Do not present related work But You absolutely must know the related work; respond readily to questions Acknowledge co-authors (title slide), and pre-cursors (as you go along) Do not disparage the opposition X’s very interesting work does Y; I have extended it to do Z
Omit technical details Even though every line is drenched in your blood and sweat, dense clouds of notation will send your audience to sleep Present specific aspects only; refer to the paper for the details By all means have backup slides to use in response to questions
Do not apologise “I didn’t have time to prepare this talk properly” “My computer broke down, so I don’t have the results I expected” “I don’t have time to tell you about this” “I don’t feel qualified to address this audience”
SPJ: Write your slides the night before (…or at least, polish it then) Your talk absolutely must be fresh in your mind Ideas will occur to you during the conference, as you obsess on your talk during other people’s presentations Do not use typeset slides, unless you have a laptop too Handwritten slides are fine Use permanent ink Get an eraser: toothpaste does not work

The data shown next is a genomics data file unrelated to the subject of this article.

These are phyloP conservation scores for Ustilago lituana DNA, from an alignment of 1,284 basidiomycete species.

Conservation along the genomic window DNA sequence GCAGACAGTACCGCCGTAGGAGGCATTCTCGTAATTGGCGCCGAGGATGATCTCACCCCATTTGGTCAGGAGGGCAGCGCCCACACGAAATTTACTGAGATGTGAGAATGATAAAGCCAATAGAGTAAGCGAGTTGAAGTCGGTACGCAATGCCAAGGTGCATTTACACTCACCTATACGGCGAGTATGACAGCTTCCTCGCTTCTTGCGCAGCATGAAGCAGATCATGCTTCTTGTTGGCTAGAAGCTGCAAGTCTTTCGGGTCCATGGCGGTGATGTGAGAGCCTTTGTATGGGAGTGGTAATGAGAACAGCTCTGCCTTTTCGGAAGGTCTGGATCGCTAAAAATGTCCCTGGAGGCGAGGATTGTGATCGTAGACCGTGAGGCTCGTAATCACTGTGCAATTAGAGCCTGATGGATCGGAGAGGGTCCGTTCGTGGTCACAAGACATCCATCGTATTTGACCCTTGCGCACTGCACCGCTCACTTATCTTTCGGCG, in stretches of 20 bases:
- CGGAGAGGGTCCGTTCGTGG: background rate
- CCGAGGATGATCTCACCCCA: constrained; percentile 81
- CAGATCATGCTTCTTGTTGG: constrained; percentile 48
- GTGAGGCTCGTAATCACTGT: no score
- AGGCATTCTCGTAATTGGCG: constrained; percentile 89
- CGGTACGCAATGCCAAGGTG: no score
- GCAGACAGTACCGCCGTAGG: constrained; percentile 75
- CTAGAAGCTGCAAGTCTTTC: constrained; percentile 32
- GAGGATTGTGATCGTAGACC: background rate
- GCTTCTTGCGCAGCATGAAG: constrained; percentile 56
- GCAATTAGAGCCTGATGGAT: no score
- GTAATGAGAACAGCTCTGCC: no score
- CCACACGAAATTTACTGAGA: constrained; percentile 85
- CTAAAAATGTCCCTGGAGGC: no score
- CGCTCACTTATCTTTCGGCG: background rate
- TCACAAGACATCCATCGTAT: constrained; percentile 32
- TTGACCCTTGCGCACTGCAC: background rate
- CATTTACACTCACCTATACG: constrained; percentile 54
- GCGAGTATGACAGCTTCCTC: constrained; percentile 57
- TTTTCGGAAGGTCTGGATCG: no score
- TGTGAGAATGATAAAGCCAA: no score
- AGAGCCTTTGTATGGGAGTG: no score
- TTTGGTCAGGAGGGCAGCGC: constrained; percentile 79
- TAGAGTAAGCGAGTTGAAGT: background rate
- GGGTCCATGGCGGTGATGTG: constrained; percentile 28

ETK: Write your slides 2 weeks before Practice, practice, practice Buy a practice audience (pizza) and get their feedback Revise, revise, revise Polish and revise your talk the night before Your talk absolutely must be fresh in your mind Ideas will occur to you during the conference, as you obsess on your talk during other people’s presentations Handwritten slides are only fine if you’re a theoretician Otherwise, use presentation software Good font size “Right” amount of info per slide Limit the use of animation and color
Death by PowerPoint http://www.viddler.com/explore/donmcmillan/videos/1/
How to present your talk By far the most important thing is to be enthusiastic